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DVi (or HDMI) to SDI input converter?

post #1 of 31
Thread Starter 
I have a LCD studio monitor with a unusable (to me) SDI input with no DVI or HDMI inputs (only component, S video & composite). Forget the ones in the $1k and up range. Is there anything under $300? No audio needed, one way only (not bi-directional).

All I found so far are these;
http://www.atlona.com/Atlona-HDMI-to...Converter.html
http://www.amazon.com/gp/product/B00...P1GGNFGXGQJHGT

and these the cheapest so far;
http://www.markertek.com/Video-Equip...?TV1-1T-FC-766
post #2 of 31
Is the input SDI or HD-SDI?

If it is SDI - do you want to run a custom 720x480/60Hz (or 720x576/50Hz if in Europe) interlaced desktop resolution, or do you want to run at a higher resolution and scan convert to SDI resolution?
post #3 of 31
Thread Starter 
It's labeled:
" SDI (HD/SD)
SDI (compatible with HD/SD automatic switching)"
The panel is a 1280x768, so I guess that makes it a HD-SDI input.

The monitor is a Panny BT-LH1700W It accepts 480i, 480p, 720p, 1080i & 1080p (among a few other odd resolutions).
post #4 of 31
http://www.markertek.com/Video-Equip....xhtml?DV-DAC9

Under $400, but not $300. I didn't think there would be so few low dollar choices.
post #5 of 31
Thread Starter 
$50 more than the TV One 1T-FC-766.

What's so expensive about the SDI part??
post #6 of 31
Quote:
Originally Posted by videobruce View Post

$50 more than the TV One 1T-FC-766.

What's so expensive about the SDI part??

My guess would be because of it's almost exclusive pro usage. The theater I work in has both single mode and multi mode fiber, sdi, and component at all our patch panels, and it rarely gets used. When we do boxing or MMA, the trucks string their own cable of choice and don't even use our system. In fact, the two Lightning 40sx house projectors are fed by Magenta cat5 baluns.

Good luck.
post #7 of 31
Quote:
Originally Posted by Tony Rox View Post

My guess would be because of it's almost exclusive pro usage.

Good luck.

That's the reason.
post #8 of 31
Thread Starter 
Is that the same as having a metal cabinet and a grounded pwr. cord with the equivalent price increase over a similar consumer product??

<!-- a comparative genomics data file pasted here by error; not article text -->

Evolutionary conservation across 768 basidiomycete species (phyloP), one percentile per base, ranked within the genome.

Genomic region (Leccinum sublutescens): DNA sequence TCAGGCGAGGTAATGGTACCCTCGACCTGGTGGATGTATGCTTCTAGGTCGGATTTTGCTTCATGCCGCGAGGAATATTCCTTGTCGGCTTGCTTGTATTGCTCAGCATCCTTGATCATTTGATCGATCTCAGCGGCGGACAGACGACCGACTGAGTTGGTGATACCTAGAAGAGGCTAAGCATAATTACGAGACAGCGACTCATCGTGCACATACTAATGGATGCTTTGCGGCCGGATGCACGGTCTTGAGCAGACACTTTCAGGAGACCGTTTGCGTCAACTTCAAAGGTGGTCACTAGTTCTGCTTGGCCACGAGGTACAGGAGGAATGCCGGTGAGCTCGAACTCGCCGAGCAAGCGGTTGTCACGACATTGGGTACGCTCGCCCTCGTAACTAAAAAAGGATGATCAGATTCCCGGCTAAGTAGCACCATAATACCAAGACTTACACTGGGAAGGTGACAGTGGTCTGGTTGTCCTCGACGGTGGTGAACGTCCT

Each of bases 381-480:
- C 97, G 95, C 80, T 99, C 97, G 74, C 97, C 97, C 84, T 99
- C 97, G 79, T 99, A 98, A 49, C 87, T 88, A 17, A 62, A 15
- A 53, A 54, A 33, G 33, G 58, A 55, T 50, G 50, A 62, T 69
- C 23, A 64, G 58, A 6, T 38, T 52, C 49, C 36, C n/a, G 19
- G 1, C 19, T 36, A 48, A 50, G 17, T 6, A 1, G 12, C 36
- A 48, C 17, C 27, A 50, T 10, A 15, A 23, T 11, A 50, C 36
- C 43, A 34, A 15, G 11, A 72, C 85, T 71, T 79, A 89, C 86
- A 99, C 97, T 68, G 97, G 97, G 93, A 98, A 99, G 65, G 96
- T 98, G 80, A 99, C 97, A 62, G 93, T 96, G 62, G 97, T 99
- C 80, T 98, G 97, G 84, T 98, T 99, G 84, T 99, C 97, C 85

post #9 of 31
Quote:
Originally Posted by videobruce View Post

Is that the same as having a metal cabinet and a grounded pwr. cord with the equivalent price increase over a similar consumer product??

...or having white refrigerator that has a stainless steel skin.

I think you'll find a HDMI/DVI to component converter cheaper. That's what I would do.
post #10 of 31
Thread Starter 
Quote:


.or having white refrigerator that has a stainless steel skin.

But aren't those the "professional models" that professionally keep your foods cold. Great comparison. Just another 'stupid' fad that the yuppies fall for: keeping up with the Jones.

I want/need the component, I wanted to utilize the worthless (for me) SDI inputs. Even at $335, it's overpriced.
post #11 of 31
With the conversion from HD to HD-SDI, you get what you pay for.

i work for Atlona and can state that ours does a fully compliant job.

to do HDSDI conversion well is not the cheapest.
post #12 of 31
Thread Starter 
Maybe not the "cheapest", but any of these are overpriced AFAIC.
Especially considering most are imported.
post #13 of 31
I guess it's the law of supply and demand. SDI/HD-SDI chipsets are a relatively niche product (I remember evaluating first generation SDI chipsets in a former life!), so probably significantly more expensive to purchase, in small-ish volumes, than other drivers. (HD-SDI / SDI is pretty sophisticated tech as well - as it is sending high bit rate uncompressed video down much longer single feed coax cable runs than the cheaper HDMI stuff that uses multiple feeds?)

Add into that the volume sales of actual HDMI to HD-SDI/SDI converters - plus the HDCP issues (and possible requirement for scan conversion in the case of SDI) and you aren't going to find dirt-cheap solutions.

For what is a pro requirement (SDI/HD-SDI are pro connection systems) - the sub $500 price range is not unexpected.

We have a number of HDMI to HD-SDI interfaces at work - which do a straight 1080i or 720p pass-through of a non-HDCP source - but they are boards you buy to fit into a standard rack mounting enclosure (and share the PSU and control etc.) Work well for connecting PCs into broadcast infrastructure though.

I've used my Macbook connected to one via a Displayport to HDMI adaptor to play-out off-air HD recordings made in Windows Media Center to allow them to be used for editing and broadcast - under UK 'Fair Dealing - Criticism and Review' rights law. Worked very well. Much easier than trying to import a .wtv file into an Avid or FCP, and hugely higher quality than YouTube...
post #14 of 31
Thread Starter 
Getting past the price, I understand these won't pass protected content. Does this include to just a monitor?
Also, does that include OTA network programming from a tuner or DVR?
post #15 of 31
Correct. SDI doesn't support HDCP signals.
post #16 of 31
Thread Starter 
So the problem is SDI itself, not the converters?? Then the sink (I think that is what they call where the signal goes) tells the device not to send or allow the video?
post #17 of 31
Quote:
Originally Posted by videobruce View Post

So the problem is SDI itself, not the converters??

No, the problem is the HDCP on HDMI signal. Technically you could have HDMI with no HDCP and it would work in your scenario.
post #18 of 31
How big is this monitor? $300 for a converter that only works on this monitor?


At some point, a new TV/monitor makes sense. To me anyways, maybe I'm missing something here.